Supplemental Material: Strongyloides strain maintenance. This protocol outlines the maintenance procedure for S. stercoralis in gerbils and S. ratti in rats. It includes the infective dose used for each nematode and host. Hosts are infected via subcutaneous injections under anesthesia. The progression of infections from patency to peak larval output to loss of patency is described for each nematode-host combination. The protocol used to collect infested feces and make the fecal-charcoal cultivation plates is also described. Please click here to download this File.
Supplemental Figure S1: An image of a microinjection slide consisting of a dried agar pad on a coverslip with a small glass shard for breaking the microinjection needle. The agar outline and the shard outline are added here for clarity. Please click here to download this File.
Supplemental Movie S1: Demonstration of an injection resulting in a damaged gonad. The anterior arm of the gonad is in focus. Applying slight pressure shows that the solution in the needle is still flowing out freely. The tip of the needle is in the same focal plane as the gonad and is aimed at a slight angle. Once the tip of the needle is inserted, the solution is injected into the worm and fills the gonad. However, when the needle is removed, a piece of the gonad protrudes through the wound in the cuticle. Material is visibly flowing out. This worm is unlikely to survive. Please click here to download this File.
This microinjection protocol details the methods for introducing constructs for transgenesis and CRISPR/Cas9-mediated mutagenesis into S. stercoralis and S. ratti. For both S. stercoralis and S. ratti, post-injection survival and the rate of transgenesis or mutagenesis are subject to several variables that can be fine-tuned.
The first critical consideration for successful transgenesis is how plasmid transgenes are constructed. Previous studies have found that expression of exogenous transgenes in Strongyloides requires the use of Strongyloides 5' promoters and 3' UTR elements3,13,19. Similar to C. elegans constructs, Strongyloides constructs generally use a gene-specific promoter and a common 3' UTR, such as the one from the Ss-era-1 gene13. Codon-optimization of the coding region may also be important for expression in Strongyloides. Recently, the Wild Worm Codon Adaptor, a web-based app that codon-optimizes coding sequences for Strongyloides and other nematodes, was developed20. Finally, while not rigorously tested in Strongyloides, introns have been shown to increase expression of exogenous transgenes in both C. elegans21 and the insect-associated nematode Pristionchus pacificus22 and are presumed to increase expression in Strongyloides as well. The Wild Worm Codon Adaptor has options for including up to three introns in the modified sequence20.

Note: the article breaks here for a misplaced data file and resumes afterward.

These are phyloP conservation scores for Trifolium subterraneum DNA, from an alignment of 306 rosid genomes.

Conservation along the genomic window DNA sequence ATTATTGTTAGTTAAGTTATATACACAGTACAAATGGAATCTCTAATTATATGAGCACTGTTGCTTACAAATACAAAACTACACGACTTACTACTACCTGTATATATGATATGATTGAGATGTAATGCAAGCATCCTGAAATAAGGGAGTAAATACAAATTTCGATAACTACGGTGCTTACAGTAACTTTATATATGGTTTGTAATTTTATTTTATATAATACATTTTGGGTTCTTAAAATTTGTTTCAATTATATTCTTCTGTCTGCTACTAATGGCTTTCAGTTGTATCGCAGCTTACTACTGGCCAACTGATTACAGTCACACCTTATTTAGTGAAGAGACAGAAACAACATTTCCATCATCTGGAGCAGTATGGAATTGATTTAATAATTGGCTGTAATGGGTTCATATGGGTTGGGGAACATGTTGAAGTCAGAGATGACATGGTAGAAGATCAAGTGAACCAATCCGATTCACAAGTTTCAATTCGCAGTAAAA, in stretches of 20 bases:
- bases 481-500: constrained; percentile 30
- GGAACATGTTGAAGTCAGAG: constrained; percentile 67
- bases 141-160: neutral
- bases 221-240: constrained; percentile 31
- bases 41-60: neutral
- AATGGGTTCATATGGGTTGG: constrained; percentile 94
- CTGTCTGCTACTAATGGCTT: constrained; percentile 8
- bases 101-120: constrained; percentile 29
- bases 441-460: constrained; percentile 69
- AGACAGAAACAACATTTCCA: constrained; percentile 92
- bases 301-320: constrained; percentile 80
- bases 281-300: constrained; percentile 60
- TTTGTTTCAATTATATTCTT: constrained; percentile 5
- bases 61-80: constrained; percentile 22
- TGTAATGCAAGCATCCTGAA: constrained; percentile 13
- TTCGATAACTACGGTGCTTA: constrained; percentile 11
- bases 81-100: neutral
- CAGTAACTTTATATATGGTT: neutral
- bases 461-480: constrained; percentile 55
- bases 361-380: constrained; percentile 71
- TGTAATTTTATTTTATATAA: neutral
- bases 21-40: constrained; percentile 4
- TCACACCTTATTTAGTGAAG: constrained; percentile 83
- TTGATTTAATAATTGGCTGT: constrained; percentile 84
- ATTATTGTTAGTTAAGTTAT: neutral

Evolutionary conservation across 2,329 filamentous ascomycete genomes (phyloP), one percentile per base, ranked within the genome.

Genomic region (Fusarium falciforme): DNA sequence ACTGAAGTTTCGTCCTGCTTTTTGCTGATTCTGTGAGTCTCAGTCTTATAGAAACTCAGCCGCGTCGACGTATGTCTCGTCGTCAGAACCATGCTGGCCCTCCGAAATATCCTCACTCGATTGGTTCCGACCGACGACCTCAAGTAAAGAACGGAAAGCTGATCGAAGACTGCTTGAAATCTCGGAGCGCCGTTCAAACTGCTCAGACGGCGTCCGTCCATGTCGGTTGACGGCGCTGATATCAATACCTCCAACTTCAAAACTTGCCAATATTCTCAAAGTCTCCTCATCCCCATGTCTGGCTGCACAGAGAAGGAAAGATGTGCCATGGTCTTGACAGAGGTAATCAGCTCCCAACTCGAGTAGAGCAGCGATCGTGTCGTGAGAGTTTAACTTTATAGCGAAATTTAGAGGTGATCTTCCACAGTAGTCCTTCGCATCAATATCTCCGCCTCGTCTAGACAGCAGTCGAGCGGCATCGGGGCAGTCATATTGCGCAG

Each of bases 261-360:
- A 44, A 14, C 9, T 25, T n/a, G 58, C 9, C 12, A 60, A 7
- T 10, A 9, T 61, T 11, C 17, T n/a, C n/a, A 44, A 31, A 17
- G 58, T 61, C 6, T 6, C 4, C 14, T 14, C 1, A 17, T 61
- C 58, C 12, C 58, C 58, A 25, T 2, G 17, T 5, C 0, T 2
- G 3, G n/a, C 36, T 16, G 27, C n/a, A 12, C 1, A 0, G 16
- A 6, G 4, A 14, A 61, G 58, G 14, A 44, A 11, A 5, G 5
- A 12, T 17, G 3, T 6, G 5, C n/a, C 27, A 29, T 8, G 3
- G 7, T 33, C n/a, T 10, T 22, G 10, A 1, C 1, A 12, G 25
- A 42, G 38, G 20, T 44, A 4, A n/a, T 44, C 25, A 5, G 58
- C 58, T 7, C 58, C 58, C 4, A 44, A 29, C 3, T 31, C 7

The composition and delivery of the microinjection mix affect the transgenesis rate and the survival of the F1 progeny. BU saline is routinely used as the diluent for mixes, although using ddH2O is also an option. The concentrations and/or ratio of components in the mix can be adjusted to improve the transformation rate. Higher concentrations of the plasmids of interest can increase the rate of transgenesis but often result in fewer total progeny. If no transgene expression is observed or only dead transgenic eggs are found, it is possible that the transgenes are toxic, or that something in the plasmid stocks is causing the death of the transgenics. In the latter case, making new plasmid stocks using a different method (for example, using a different miniprep kit) may be sufficient for obtaining transgenics. Adding lipofectamine to the microinjection mix may also improve the rate of transgenesis23.
The shape of the microinjection needle delivering the mix also affects the survival and transgenesis rates (Figure 3A-F, Video 1, Video 2, and Supplemental Video S1). The needle must be sharp enough to penetrate the cuticle and narrow enough to not result in excessive damage. It is recommended to pull needles just before use as needles stored for more than a day may accumulate debris and become clogged during microinjections. Recovering injected females from the microinjection pad without damaging them can be accomplished with a few different methods. One technique is to float the worms off the injection pad in a drop of BU, and then use HB101 on a worm pick to collect the worms. Other techniques for recovery include floating the worms in BU and collecting them using a pipette tip or a small paintbrush or simply using a worm pick alone to move the worms to a recovery plate.